For most people, gambling is something done for fun and recreation. One might buy a Powerball ticket, play some Bingo, bet on a sporting event, or play video lottery. The facts are that the majority of Iowans gamble with little or no adverse consequences. They are commonly considered “social gamblers.” But for some, gambling becomes a problem, and for others, uncontrollable. Problem gambling destroys families, friendships, finances and hopes and, for some, even life itself.
Here at the Substance Abuse Services Center (SASC), we are highlighting the issue of gambling disorders.
An estimated 1.8 million Iowans have gambled in the past year. Out of that 1.8 million, over 280,000 (16 percent) are classified as at risk for a gambling problem. Recently, the American Psychiatric Association released its latest diagnostic manual (DSM-5), putting “gambling disorder” in its own category of a behavioral addiction, very similar to alcohol and drug addiction.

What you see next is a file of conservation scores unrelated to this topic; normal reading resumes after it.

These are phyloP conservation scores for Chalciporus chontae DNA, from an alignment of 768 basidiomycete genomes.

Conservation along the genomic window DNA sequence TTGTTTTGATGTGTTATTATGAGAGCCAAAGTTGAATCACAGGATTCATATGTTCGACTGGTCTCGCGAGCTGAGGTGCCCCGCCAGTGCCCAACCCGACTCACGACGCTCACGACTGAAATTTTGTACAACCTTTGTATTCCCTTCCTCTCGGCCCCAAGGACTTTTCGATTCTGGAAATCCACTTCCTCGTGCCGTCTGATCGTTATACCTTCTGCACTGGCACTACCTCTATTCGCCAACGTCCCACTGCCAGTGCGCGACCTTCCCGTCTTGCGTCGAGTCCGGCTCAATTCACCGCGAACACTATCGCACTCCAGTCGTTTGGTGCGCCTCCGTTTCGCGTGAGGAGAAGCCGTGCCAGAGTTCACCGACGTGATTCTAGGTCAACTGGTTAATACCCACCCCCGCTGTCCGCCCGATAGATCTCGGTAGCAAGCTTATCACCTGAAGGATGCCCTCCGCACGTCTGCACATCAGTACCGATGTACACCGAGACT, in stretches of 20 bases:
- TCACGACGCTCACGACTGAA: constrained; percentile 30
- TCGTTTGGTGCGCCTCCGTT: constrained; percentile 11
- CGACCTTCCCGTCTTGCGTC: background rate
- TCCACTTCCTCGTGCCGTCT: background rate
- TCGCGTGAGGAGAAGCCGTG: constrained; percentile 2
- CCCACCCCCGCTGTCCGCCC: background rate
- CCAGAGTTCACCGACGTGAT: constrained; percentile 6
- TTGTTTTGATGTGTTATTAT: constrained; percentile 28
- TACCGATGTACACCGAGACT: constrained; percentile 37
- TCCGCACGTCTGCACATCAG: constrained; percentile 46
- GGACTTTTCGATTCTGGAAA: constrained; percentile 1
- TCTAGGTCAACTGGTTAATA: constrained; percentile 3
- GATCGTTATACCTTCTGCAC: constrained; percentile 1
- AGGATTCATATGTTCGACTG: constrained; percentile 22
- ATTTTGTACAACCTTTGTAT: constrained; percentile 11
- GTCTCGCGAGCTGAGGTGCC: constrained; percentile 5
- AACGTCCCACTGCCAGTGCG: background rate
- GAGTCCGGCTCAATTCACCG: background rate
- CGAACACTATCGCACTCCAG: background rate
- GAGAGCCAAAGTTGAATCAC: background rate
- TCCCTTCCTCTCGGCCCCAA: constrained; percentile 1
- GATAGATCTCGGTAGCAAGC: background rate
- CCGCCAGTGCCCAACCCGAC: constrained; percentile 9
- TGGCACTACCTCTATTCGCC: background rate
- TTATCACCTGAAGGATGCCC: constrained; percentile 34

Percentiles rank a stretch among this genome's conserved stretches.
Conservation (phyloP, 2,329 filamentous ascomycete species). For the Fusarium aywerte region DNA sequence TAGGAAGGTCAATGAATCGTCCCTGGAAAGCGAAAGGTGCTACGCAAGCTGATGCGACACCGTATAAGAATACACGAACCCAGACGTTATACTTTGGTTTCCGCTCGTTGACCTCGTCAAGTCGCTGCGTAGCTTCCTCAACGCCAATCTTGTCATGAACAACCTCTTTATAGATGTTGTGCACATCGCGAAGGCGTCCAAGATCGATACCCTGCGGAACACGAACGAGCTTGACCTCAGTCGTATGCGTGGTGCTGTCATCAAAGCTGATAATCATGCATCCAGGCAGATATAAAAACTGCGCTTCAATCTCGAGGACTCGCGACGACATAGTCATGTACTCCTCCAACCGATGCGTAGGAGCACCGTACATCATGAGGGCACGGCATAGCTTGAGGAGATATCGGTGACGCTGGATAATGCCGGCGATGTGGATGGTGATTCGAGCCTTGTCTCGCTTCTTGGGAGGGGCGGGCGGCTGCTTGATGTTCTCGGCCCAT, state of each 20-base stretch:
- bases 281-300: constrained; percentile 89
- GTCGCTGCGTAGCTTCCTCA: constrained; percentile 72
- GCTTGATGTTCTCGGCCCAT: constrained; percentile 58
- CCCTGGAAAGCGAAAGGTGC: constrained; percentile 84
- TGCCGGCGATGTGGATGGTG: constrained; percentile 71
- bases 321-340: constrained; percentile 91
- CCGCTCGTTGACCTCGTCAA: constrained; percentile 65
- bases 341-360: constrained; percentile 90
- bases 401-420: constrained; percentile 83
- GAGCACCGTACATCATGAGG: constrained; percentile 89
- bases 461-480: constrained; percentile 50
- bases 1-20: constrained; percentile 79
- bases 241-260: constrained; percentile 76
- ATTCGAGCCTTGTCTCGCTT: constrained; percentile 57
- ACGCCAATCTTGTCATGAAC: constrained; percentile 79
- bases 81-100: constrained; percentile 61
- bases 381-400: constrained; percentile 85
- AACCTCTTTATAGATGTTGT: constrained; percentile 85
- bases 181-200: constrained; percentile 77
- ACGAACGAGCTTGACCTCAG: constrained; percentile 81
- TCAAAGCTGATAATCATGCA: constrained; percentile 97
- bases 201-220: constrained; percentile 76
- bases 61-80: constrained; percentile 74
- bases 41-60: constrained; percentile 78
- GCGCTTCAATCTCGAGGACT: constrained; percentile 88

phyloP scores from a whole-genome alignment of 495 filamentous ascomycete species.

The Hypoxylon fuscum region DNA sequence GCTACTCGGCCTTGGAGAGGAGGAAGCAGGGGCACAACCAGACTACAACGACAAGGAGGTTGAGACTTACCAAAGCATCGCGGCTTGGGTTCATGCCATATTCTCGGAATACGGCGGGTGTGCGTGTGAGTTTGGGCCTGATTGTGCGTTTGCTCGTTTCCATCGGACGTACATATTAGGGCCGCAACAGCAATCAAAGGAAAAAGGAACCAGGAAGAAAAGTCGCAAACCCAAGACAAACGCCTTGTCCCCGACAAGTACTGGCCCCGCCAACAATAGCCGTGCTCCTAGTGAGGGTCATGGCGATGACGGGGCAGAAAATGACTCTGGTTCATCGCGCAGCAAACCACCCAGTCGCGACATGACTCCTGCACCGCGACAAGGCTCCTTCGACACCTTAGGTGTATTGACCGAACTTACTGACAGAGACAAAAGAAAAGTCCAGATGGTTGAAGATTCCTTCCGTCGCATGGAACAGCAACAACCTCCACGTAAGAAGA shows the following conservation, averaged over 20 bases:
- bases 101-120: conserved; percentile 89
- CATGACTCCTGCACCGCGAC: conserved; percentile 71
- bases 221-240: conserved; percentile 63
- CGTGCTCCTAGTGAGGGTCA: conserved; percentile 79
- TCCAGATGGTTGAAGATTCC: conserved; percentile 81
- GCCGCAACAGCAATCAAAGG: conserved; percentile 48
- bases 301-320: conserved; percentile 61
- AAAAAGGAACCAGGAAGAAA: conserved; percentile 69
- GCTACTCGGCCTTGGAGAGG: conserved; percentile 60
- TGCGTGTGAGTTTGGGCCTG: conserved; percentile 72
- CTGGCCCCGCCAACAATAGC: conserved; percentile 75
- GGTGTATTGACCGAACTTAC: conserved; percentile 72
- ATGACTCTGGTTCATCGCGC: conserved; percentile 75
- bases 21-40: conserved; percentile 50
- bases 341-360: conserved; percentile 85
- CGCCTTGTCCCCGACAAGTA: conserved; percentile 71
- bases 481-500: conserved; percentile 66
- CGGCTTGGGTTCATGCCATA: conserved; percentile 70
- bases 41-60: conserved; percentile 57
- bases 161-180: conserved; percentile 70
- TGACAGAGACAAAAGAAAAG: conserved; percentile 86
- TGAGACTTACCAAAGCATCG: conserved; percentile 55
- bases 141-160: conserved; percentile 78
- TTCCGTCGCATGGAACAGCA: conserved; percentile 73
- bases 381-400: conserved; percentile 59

Clues about a gambling problem are often hidden, sometimes even hidden behind other addictions and mental health issues.
Oftentimes, clues can be a more obvious, especially this time of year, during March Madness. It’s estimated that wagers made in Nevada on the NCAA basketball tournament will likely reach a record $119 million.
It is important to note, that figure is only counting the legal wagers in that state (it’s currently not legal to bet on sports outside Nevada and New Jersey). Those who play tournament brackets typically do it for fun—but some take brackets too far, overspending.
At SASC, local efforts are currently taking place to spread awareness to our communities on problem gambling and the support that is available to those affected by problem gambling.
We want people to know that help is available for problem gamblers and their loved ones. Too often this addiction goes hidden and unrecognized. Please know that gambling disorders are preventable and treatable, and we want to help.
Anyone concerned about their own gambling behavior, or that of a loved one, can get help by calling 888-771-6771 or visit our website at www.treatmentfirst.org.